Cycling and walking must be given more focus and funding to meet active travel targets
Walking and cycling can reduce congestion, improve air quality, increase productivity and drive footfall in our town centres, writes Lilian Greenwood MP
With tackling the climate emergency and toxic air rightfully moving up the political agenda, the Government must now consider the role of transport and its impact on the environment. Around a quarter of the UK’s greenhouse gas emissions come from transport – more than any other sector – and roads are the biggest contributor to poor air quality.
If the Government is serious about a greener, healthier future, then it must encourage people to move away from the car and give active forms of travel – cycling and walking – the political priority and funding they have been denied.
There is huge potential for many people to get about more by bike or on foot. More than 60% of journeys between one and two miles are made by motor vehicle and fewer than 2% by bike. Cycling and walking needs to become the natural choice for shorter journeys and be seen as a viable part of longer distance travel.
The Government has said that it wants to reverse the decline in walking and double cycling activity by 2025, but has failed to provide any updates on progress towards achieving these goals.
That is why the Transport Committee decided to look into the issue itself. And the overwhelming message from all the evidence we received is that the Government has not been ambitious enough. They have not shown leadership or championed active travel and have failed to find the money needed to make a real difference to levels of walking and cycling.
We were told that the target for increasing levels of walking was too conservative. And although the target to double the number of cycling stages by 2025 is more ambitious, Cycling UK told us that once this is adjusted for population growth and activity in London, it only amounts to a 74% increase in trips per person outside London. They told us that, at this rate, England would reach Dutch levels of cycle use shortly before the start of the 23rd century.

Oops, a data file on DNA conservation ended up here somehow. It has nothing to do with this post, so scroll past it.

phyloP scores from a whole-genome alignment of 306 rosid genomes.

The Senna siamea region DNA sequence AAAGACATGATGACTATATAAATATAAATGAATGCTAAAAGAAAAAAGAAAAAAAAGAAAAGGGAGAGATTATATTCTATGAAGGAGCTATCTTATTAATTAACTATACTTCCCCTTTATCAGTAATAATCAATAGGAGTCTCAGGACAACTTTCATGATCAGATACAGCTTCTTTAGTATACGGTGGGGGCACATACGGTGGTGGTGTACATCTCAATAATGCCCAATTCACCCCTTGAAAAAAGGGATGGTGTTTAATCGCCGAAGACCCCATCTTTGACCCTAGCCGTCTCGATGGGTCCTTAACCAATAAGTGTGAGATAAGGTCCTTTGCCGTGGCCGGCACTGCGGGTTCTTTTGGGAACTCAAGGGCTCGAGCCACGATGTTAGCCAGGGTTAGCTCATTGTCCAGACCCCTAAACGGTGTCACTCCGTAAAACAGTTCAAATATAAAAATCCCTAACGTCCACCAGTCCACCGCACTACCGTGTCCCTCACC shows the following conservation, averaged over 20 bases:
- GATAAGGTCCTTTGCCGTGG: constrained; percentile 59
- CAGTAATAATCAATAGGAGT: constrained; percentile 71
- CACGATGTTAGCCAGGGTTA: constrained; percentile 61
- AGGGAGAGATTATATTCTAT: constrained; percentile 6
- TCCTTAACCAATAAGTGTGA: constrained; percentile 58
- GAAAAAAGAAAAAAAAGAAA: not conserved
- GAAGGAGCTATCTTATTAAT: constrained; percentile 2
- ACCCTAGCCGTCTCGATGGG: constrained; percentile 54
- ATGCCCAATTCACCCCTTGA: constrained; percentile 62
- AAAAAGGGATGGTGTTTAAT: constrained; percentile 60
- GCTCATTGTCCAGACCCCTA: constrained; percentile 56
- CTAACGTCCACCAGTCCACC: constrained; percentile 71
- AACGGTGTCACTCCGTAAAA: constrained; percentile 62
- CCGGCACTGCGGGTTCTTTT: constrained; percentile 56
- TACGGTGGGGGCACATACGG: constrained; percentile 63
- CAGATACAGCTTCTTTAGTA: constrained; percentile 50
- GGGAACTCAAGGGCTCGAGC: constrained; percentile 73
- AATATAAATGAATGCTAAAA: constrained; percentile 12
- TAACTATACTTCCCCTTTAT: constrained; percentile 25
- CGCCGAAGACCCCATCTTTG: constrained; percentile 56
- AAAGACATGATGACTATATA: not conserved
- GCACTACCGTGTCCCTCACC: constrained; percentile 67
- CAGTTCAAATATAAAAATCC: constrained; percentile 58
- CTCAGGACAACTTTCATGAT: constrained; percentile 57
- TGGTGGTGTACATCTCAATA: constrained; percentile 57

We heard from local authorities from several areas – London, Manchester and Brighton to name but a few – who have already achieved great things and hope to do even more. But if new and more ambitious targets for walking and cycling are to be achieved, the Government has to provide the leadership, guidance and financial support that local authorities need to make active travel a priority and deliver the improvements that will make walking and cycling attractive travel alternatives. The committee’s report calls on the Government to publish a draft revised strategy for consultation.
More must also be done on funding. Extra cash is essential to making the improvements that are needed if levels of walking and cycling are to be increased.
The Government has said that £2bn will be spent on active travel from 2016 to 2021, and that this is a huge increase on spending in previous Parliaments. But this is just £400m a year, around 1.5% of transport spending in England.
The Walking and Cycling Alliance has said that walking and cycling should receive 5% of transport spending by 2020, and 10% by 2024.This is the kind of step-change in funding that is required if we are to see real increases in levels of walking and cycling.
Getting active by walking and cycling as part of our daily routine is good for us; it’s good for our health and saves on the cost of healthcare. It can reduce congestion, improve air quality, increase productivity and drive footfall in our town centres.
If the Government is committed to cutting emissions to net zero by 2050, then greener transport must be at the forefront of its approach and just swapping petrol and diesel vehicles for electric ones is not the answer.
More use of public transport is vital but now is the time for walking and cycling to be given the attention and funding it deserves.
Lilian Greenwood is Labour MP for Nottingham South and chair of the Transport Committee